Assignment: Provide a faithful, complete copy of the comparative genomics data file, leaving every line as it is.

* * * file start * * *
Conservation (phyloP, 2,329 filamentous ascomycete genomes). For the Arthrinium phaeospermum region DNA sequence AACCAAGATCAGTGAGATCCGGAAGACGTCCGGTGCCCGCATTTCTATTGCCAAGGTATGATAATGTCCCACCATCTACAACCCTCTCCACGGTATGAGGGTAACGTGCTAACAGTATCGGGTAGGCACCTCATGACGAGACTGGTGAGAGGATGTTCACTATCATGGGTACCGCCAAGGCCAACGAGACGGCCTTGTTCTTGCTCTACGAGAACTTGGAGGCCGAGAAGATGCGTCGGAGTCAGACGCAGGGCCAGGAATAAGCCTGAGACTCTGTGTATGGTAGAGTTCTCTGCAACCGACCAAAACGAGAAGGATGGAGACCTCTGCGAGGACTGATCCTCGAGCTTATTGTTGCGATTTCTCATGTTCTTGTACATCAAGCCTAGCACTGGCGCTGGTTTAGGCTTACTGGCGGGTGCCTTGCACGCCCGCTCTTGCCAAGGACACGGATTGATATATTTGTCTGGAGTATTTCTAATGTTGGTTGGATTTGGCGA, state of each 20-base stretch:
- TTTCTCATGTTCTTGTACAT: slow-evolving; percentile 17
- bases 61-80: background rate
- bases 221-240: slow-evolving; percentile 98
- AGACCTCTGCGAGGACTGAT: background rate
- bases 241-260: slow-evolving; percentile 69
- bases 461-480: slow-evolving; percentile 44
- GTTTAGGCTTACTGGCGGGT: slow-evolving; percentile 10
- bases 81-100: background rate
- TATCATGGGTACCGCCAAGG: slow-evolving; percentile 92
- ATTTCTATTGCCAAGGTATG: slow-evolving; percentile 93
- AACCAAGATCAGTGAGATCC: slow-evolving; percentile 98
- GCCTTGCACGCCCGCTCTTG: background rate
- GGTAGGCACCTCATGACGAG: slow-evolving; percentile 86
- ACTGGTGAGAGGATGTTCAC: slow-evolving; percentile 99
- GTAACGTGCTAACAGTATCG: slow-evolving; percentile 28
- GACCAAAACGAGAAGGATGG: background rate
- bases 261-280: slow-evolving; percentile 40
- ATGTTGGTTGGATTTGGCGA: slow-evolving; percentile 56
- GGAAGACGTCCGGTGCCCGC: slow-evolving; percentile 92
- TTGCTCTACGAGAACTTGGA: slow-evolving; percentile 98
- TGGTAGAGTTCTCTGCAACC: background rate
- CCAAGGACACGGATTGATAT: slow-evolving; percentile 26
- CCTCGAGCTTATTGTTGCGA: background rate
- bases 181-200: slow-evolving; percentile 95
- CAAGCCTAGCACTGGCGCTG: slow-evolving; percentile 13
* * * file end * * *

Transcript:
Conservation (phyloP, 2,329 filamentous ascomycete genomes). For the Arthrinium phaeospermum region DNA sequence AACCAAGATCAGTGAGATCCGGAAGACGTCCGGTGCCCGCATTTCTATTGCCAAGGTATGATAATGTCCCACCATCTACAACCCTCTCCACGGTATGAGGGTAACGTGCTAACAGTATCGGGTAGGCACCTCATGACGAGACTGGTGAGAGGATGTTCACTATCATGGGTACCGCCAAGGCCAACGAGACGGCCTTGTTCTTGCTCTACGAGAACTTGGAGGCCGAGAAGATGCGTCGGAGTCAGACGCAGGGCCAGGAATAAGCCTGAGACTCTGTGTATGGTAGAGTTCTCTGCAACCGACCAAAACGAGAAGGATGGAGACCTCTGCGAGGACTGATCCTCGAGCTTATTGTTGCGATTTCTCATGTTCTTGTACATCAAGCCTAGCACTGGCGCTGGTTTAGGCTTACTGGCGGGTGCCTTGCACGCCCGCTCTTGCCAAGGACACGGATTGATATATTTGTCTGGAGTATTTCTAATGTTGGTTGGATTTGGCGA, state of each 20-base stretch:
- TTTCTCATGTTCTTGTACAT: slow-evolving; percentile 17
- bases 61-80: background rate
- bases 221-240: slow-evolving; percentile 98
- AGACCTCTGCGAGGACTGAT: background rate
- bases 241-260: slow-evolving; percentile 69
- bases 461-480: slow-evolving; percentile 44
- GTTTAGGCTTACTGGCGGGT: slow-evolving; percentile 10
- bases 81-100: background rate
- TATCATGGGTACCGCCAAGG: slow-evolving; percentile 92
- ATTTCTATTGCCAAGGTATG: slow-evolving; percentile 93
- AACCAAGATCAGTGAGATCC: slow-evolving; percentile 98
- GCCTTGCACGCCCGCTCTTG: background rate
- GGTAGGCACCTCATGACGAG: slow-evolving; percentile 86
- ACTGGTGAGAGGATGTTCAC: slow-evolving; percentile 99
- GTAACGTGCTAACAGTATCG: slow-evolving; percentile 28
- GACCAAAACGAGAAGGATGG: background rate
- bases 261-280: slow-evolving; percentile 40
- ATGTTGGTTGGATTTGGCGA: slow-evolving; percentile 56
- GGAAGACGTCCGGTGCCCGC: slow-evolving; percentile 92
- TTGCTCTACGAGAACTTGGA: slow-evolving; percentile 98
- TGGTAGAGTTCTCTGCAACC: background rate
- CCAAGGACACGGATTGATAT: slow-evolving; percentile 26
- CCTCGAGCTTATTGTTGCGA: background rate
- bases 181-200: slow-evolving; percentile 95
- CAAGCCTAGCACTGGCGCTG: slow-evolving; percentile 13